Tonight I have been contemplating the changes my brain has undergone from Lyme. If it weren't so upsetting, I'd find it fairly fascinating. I am no longer an extrovert. That's been a hard transition. I miss the old me. The new me wants to be alone most of the time. The new me craves immense solitude. The new me still can't handle being in public for very long. The new me avoids people, events and parties. The new me is perfectly content to be alone for hours on end. I think the only way to really deal with this is to accept it and adjust. I'm trying. 

Saturday, May 21, 2016

A Very Long and Overdue Update from Russia

I wish I could go back in time and post something for every day we were here thus far, but no such luck. We've already been here 14 full days and this is the first moment I felt I could write. The trip started out very rough, because I had no clue that the flight would cause such a flare-up of my Lyme symptoms. I had to spend the first few days mostly in bed. Then I picked up Sasha one too many times and my back gave out. Back to bed. When I was finally on the mend, we experienced a mini-catastrophe in the form of a flood in Anya's brand new apartment. No time to blog when you are literally hanging on by a thread. Let's just say it was a few days I'd rather forget. I can't bear to see Anya cry (and it is a VERY rare occurrence) so it was a heart-breaking few days. I was mortified to have to reach out online and ask for help once again, but when it comes to Anya and my other Russian kids, I just can't NOT ask. I love them too much to let my pride get in the way. I HATE asking but I LOVE that I have such a supportive group of friends to help. Most of them know I have done or would do the same for them.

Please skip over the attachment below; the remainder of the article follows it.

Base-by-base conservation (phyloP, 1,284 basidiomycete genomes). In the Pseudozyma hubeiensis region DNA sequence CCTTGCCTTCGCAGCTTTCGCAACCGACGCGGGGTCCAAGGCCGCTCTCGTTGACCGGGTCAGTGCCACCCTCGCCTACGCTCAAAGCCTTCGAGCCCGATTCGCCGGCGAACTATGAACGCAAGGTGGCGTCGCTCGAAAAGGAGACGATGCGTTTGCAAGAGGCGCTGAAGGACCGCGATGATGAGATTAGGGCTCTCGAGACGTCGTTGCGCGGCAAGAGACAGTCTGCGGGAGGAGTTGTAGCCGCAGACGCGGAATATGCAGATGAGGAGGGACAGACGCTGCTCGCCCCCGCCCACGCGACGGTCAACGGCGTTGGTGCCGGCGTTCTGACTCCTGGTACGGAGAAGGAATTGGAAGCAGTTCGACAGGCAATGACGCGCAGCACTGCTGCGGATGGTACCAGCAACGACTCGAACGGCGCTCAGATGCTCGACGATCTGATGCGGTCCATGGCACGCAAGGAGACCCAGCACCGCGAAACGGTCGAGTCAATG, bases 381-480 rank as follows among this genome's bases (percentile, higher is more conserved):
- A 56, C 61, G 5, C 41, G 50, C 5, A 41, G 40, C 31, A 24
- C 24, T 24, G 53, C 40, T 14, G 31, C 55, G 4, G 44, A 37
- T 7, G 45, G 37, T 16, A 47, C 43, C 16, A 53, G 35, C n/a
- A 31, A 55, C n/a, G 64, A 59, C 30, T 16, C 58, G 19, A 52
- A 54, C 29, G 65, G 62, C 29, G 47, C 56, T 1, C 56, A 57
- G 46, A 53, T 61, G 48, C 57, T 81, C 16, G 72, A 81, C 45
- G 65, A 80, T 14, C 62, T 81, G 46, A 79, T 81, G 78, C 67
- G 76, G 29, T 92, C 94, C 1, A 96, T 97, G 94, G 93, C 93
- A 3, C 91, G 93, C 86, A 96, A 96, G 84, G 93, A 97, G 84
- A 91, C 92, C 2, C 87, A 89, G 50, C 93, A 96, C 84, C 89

So, I guess I'll just share some highlights: